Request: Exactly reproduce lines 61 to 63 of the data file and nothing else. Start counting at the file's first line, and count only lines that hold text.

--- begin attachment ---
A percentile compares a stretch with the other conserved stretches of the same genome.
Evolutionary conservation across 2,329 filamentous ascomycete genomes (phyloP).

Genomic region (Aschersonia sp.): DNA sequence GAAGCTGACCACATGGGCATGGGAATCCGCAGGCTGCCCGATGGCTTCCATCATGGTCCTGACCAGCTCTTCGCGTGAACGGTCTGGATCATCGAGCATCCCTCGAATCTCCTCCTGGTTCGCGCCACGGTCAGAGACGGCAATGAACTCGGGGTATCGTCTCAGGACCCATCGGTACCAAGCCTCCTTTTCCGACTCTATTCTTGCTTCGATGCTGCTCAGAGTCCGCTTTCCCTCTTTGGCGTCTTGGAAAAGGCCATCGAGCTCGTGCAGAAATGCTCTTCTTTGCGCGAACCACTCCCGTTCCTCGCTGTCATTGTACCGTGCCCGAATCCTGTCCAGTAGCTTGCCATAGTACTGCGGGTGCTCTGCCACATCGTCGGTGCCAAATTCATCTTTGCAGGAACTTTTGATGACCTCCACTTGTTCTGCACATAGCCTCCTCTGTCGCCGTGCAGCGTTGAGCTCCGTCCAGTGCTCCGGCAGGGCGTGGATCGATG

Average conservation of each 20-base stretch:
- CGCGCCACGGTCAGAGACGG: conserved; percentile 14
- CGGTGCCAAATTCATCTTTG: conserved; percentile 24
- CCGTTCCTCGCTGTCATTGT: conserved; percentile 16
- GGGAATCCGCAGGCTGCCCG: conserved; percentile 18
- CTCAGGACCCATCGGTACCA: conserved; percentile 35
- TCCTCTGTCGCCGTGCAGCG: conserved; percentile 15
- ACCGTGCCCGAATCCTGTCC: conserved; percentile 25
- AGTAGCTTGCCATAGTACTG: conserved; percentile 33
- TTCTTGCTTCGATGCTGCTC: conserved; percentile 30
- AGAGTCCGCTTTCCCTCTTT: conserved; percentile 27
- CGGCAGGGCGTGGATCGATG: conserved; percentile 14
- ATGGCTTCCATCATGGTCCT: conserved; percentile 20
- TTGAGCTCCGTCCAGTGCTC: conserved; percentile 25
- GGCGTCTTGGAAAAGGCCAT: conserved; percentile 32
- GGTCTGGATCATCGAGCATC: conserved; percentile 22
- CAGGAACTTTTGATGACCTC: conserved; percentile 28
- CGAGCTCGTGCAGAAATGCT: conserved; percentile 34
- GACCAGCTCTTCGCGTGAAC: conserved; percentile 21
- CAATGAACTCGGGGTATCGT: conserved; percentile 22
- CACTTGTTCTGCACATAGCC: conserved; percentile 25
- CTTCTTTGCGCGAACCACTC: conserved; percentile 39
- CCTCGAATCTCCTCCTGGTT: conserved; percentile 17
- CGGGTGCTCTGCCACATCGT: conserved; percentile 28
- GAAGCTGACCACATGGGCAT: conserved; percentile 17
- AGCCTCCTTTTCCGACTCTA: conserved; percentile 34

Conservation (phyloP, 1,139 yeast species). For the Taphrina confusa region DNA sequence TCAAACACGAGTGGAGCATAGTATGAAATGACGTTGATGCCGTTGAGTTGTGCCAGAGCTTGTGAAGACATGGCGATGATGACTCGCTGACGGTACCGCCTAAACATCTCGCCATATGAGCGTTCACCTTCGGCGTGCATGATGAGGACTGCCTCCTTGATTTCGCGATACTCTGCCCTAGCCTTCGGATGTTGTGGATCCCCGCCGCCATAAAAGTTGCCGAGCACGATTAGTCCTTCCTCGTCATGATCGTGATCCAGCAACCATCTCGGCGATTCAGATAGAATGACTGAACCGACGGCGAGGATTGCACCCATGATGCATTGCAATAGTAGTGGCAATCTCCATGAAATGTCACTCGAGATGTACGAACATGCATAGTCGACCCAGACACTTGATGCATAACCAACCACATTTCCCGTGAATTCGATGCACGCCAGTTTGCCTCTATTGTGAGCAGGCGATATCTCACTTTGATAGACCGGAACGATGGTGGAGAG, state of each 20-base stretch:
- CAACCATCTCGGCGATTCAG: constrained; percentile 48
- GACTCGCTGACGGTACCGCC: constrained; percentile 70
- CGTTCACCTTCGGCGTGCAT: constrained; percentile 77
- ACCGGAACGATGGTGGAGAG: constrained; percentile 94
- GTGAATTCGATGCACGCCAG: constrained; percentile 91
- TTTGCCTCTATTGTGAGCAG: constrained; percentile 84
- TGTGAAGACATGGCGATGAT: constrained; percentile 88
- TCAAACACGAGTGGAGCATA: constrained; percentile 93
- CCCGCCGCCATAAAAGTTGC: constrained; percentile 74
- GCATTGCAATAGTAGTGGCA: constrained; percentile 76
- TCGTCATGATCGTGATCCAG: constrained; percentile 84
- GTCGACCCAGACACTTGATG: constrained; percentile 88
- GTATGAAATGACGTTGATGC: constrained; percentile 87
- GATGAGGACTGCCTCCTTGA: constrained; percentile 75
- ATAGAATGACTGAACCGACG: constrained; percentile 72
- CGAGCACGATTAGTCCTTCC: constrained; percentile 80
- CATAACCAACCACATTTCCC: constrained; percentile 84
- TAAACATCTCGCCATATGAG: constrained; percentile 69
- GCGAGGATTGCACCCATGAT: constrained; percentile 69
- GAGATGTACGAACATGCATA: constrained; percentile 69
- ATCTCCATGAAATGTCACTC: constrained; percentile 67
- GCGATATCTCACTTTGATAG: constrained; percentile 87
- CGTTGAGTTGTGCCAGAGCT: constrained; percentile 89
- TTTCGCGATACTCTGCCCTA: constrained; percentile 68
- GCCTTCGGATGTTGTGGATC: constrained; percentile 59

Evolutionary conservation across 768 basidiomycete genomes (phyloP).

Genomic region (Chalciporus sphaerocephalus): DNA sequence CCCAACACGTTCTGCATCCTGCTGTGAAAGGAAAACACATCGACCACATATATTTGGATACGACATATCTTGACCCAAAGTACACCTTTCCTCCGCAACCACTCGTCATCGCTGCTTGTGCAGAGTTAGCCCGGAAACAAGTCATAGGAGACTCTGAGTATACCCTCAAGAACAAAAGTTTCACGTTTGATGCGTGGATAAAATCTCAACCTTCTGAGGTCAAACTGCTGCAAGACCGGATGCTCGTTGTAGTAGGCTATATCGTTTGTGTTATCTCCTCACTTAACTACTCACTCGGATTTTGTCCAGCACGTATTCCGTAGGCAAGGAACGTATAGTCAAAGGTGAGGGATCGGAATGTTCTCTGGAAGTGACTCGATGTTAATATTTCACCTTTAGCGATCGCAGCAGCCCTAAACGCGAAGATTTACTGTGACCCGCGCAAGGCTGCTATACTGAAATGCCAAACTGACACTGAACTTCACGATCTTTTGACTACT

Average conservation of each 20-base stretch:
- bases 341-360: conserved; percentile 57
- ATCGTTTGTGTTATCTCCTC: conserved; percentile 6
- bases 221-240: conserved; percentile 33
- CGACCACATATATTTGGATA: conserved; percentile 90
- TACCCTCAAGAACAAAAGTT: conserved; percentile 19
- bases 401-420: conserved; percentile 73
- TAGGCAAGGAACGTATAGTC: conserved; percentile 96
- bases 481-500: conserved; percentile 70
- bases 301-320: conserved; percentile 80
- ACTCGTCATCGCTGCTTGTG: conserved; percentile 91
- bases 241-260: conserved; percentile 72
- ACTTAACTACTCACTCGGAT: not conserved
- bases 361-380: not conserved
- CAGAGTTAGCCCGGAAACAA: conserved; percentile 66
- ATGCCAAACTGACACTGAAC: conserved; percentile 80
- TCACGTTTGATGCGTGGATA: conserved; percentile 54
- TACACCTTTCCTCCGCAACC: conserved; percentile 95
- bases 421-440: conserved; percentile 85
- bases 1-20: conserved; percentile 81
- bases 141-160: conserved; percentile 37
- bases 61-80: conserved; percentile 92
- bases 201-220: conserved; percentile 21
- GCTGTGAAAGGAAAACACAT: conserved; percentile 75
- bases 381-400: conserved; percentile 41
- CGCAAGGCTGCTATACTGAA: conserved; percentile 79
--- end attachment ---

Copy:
- bases 221-240: conserved; percentile 33
- CGACCACATATATTTGGATA: conserved; percentile 90
- TACCCTCAAGAACAAAAGTT: conserved; percentile 19